Schwarzenegger takes a 'Stand' in new film, with cue from Eastwood
LOS ANGELES (Reuters) - Arnold Schwarzenegger, taking inspiration from his idol, Clint Eastwood, returns to the big screen on Friday in the action film "The Last Stand," his first starring role since he took a seven-year break from moviemaking to serve as California governor.
In a departure from his typical superhuman roles, Schwarzenegger plays a retired Los Angeles policeman forced to protect a tiny border town from a notorious drug kingpin. The 65-year-old former bodybuilder looks every bit his age and admits in the film feeling "old" as h e takes a ribbing from some of his significantly younger deputies.
As he embarks on a movie comeback in which he will star in three films over the next 12 months, Schwarzenegger is embracing his age rather than trying to relive his glory days as an action star.
He is taking his cue from the 82-year-old Eastwood - the gun-toting former macho "Dirty Harry" star who eased into more senior roles, winning plaudits for movies like last year's "The Trouble with the Curve," and "Million Dollar Baby" in 2004, for which he was nominated for a best-actor Oscar and won for best director.
Schwarzenegger said he was inspired by Eastwood in the 1993 film "In the Line of Fire," where Eastwood's character, a Secret Service agent, is short of breath after running alongside the president's limousine.
"I thought that was so cool," Schwarzenegger told Reuters TV recently. "I remember how smart it was to acknowledge that because it took the curse off. No one was trying to say, 'Isn't he too old for this job?' That's what I tried to do in this film since (Eastwood) is a big idol of mine and I always like to learn from him."
Schwarzenegger said he felt great physically, but that reality had set in. "I'm not a 30-year-old action hero anymore," he said. "I'm now 65 years old, but I'm still doing action movies. I acknowledge that it's a different ballgame now. I'm an older guy."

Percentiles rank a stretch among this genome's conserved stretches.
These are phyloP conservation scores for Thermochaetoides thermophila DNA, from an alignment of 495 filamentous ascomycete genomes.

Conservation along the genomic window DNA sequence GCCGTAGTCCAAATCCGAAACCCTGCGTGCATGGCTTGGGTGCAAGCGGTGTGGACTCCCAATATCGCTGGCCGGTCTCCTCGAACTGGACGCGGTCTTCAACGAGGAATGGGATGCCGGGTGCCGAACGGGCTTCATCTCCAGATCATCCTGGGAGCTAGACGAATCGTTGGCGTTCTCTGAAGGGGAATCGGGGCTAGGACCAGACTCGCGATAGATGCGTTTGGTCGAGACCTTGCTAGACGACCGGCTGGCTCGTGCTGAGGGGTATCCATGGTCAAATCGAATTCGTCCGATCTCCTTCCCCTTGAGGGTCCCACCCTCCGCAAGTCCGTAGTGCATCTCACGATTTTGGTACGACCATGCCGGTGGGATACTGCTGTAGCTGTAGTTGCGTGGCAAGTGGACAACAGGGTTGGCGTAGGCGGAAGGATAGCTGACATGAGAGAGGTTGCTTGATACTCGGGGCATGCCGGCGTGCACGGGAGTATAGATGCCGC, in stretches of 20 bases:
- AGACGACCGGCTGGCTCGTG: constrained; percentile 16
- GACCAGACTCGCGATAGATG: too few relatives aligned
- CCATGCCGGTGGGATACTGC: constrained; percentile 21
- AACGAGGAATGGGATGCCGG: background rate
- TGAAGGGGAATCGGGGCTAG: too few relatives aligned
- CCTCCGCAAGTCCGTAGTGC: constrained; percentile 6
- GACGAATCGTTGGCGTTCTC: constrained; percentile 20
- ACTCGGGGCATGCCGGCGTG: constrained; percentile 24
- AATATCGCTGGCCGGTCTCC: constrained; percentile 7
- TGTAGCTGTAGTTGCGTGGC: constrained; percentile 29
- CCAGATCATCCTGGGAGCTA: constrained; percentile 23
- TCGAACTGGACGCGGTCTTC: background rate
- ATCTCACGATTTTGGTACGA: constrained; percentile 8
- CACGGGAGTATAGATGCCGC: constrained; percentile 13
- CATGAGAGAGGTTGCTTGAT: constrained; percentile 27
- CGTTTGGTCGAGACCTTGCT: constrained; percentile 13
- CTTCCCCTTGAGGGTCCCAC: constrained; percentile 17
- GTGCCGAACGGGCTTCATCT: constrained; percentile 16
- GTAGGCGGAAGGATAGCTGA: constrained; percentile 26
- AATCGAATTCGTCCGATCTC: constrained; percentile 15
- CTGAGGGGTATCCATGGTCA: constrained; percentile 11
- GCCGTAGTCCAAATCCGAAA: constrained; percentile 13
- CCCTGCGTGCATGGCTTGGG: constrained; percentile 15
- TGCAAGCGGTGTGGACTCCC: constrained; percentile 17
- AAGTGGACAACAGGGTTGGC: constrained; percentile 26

In "Last Stand," Schwarzenegger said he agreed to play the part of Sheriff Ray Owens because "it was kind of a traditional Schwarzenegger action movie" with "big blow-ups, a great story, good drama, fight scenes and action from the beginning to the end."
Schwarzenegger began his transformation to an aging action star in the 2010 film "The Expendables" and its 2012 sequel where he played an aging movie star in an ensemble cast that included Sylvester Stallone and other older stars.
"I was very pleasantly surprised by the positive reaction," said Schwarzenegger, who was Republican governor of California from 2003 to 2011.
Critics have mostly embraced Schwarzenegger's return with "Last Stand," despite the film's modest budget. Film critic Marshall Fine called it "shamelessly entertaining," while The Hollywood Reporter's Todd McCarthy wrote that Schwarzenegger "still conveys the old self-confident, humorous I-dare-you attitude towards his adversaries."
An older, wiser Schwarzenegger chose to play vintage roles in his other upcoming films as well. In September, he teams up again with Stallone in "The Tomb," where they play aging inmates who plot a prison escape. Next January, Schwarzenegger will star in "Ten," playing what the film's director, David Ayer, called "a broken old drug warrior."
In an interview with Reuters, Ayer said his No. 1 goal in working with Schwarzenegger was "transformation." The director said he studied every frame of Schwarzenegger's films, noting that most of the actor's filmography had "a very specific tone, almost jocular in a sense, where it is not necessarily a psychologically realistic portrayal of a man or a character."
"You look at all these performances, and the question is, have these characters been treated as something he can transform himself?" Ayer said. "I probably asked him to do things he wasn't asked before. I knew I could take him someplace new. Some of these scenes required real, heavy lifting."
In the end, Ayer believes moviegoers will be "blindsided" by what they see of Schwarzenegger on screen.
Yet even as Schwarzenegger attempts to widen his range as an actor, he is not leaving behind the genre films that made him famous.
That means going back to some of his popular franchises of the past, including a new "Conan the Barbarian" film that is expected to go into production later this year and a sequel to the 1988 action comedy "Twins" to be called "Triplets."
"It's important I pick projects that the fans, that the audiences like to see," he said.
He already has another big fan in his friend Stallone, who talked him into acting in the two "Expendables" films.
"What is the definition of a star? Someone who people will wait three hours in the rain to see," Stallone said. "And people still have their umbrellas out for him."
(Editing by Peter Cooney)
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